WASHINGTON – President Barack Obama called for a smooth handover of control of the U.S. military to incoming commander in chief Donald Trump, as the outgoing president met Wednesday with military leaders for the last time.
“We’ve got to make sure that during this transition period that there is a seamless passing of the baton, that there’s continuity,” Obama said. He said it was critical to ensure that “we are doing everything we can to make sure that the next president will benefit from the same kinds of outstanding advice and service that these people around the table have provided me.”
Obama’s comments as he sat down with the Joint Chiefs of Staff and the military’s combatant commanders came amid concerns in military and diplomatic circles about how Trump may handle national security challenges. Over the last few days, Trump has disputed the U.S. intelligence community’s assessments about Russian hacking, insisted without explanation that North Korea won’t develop a nuclear weapon that could hit the U.S. and questioned the worth of the United Nations.
Obama pointed to a handful of conflicts that Trump will inherit when he takes office on Jan. 20, including the fight against the Islamic State group in Syria and in the Iraqi city of Mosul, the biggest IS stronghold in Iraq and last major Iraqi city where the extremist group still has control. He also noted that the conflict in Afghanistan “is still active.”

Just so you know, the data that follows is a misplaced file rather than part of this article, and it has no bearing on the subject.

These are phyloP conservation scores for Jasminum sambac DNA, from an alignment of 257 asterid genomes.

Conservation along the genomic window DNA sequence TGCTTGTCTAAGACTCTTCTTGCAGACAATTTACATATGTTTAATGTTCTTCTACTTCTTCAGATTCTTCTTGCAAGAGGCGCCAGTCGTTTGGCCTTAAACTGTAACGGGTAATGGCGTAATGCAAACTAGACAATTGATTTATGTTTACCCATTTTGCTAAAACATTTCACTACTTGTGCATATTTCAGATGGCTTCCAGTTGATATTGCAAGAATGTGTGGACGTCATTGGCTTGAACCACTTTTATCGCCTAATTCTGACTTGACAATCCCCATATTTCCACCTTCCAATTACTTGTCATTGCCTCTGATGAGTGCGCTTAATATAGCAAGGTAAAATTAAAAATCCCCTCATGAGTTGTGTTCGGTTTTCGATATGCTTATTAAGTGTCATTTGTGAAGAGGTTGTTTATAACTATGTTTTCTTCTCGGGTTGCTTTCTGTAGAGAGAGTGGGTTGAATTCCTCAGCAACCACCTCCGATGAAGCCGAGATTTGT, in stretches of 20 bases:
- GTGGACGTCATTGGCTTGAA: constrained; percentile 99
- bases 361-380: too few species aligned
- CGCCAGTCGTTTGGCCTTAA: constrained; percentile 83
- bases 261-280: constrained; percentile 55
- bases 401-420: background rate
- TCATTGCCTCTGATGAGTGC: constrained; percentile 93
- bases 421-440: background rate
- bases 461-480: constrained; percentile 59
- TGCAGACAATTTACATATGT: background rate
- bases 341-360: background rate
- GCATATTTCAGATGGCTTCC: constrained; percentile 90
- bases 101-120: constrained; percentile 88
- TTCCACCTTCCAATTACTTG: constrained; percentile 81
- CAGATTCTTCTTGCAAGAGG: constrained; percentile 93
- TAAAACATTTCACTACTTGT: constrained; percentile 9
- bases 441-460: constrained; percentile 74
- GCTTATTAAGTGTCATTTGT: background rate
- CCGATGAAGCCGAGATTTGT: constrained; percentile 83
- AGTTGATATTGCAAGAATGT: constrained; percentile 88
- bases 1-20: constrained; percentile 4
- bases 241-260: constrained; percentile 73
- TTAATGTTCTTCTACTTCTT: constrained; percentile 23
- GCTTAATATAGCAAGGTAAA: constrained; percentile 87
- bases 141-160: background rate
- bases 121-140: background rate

In praising the military, Obama appeared to call attention to traditions that Democrats are most concerned that Trump may not uphold. Trump has nominated retired Marine Corps Gen. James Mattis for defense secretary despite the prohibition on recently departed military members running the civilian-led Pentagon, and at one point in the campaign, Trump called for reinstating waterboarding and other harsh interrogation techniques.
Obama said he was optimistic about the country’s future because the military upholds “the values of rule of law and professionalism and integrity, and recognizes our constitutional structure and maintains strict adherence and respect for civilian authority and democratic practices in determining how we use the awesome force of the American military.”
The president was also honored at a farewell ceremony at Joint Base Myer-Henderson Hall, a short drive from the White House.
Addressing a room of men and women from the various branches of the military, Obama praised their service and sacrifice. He said there is “no greater privilege and no greater honor” than serving as commander in chief.
“As I reflect on the challenges we have faced together and on those to come, I believe that one of the greatest tasks before our armed forces is to retain the high confidence that the American people rightly place in you,” Obama said. “We must never hesitate to act when necessary to defend our nation, but we must also never rush into war because sending you into harm’s way should be a last and not first resort.”
Prior to his remarks, Defense Secretary Ash Carter presented Obama with the Medal of Distinguished Public Service as a token of appreciation for his service as commander in chief.
Associated Press writers Josh Lederman and Vivian Salama wrote this report. AP writer Darlene Superville contributed to this report.
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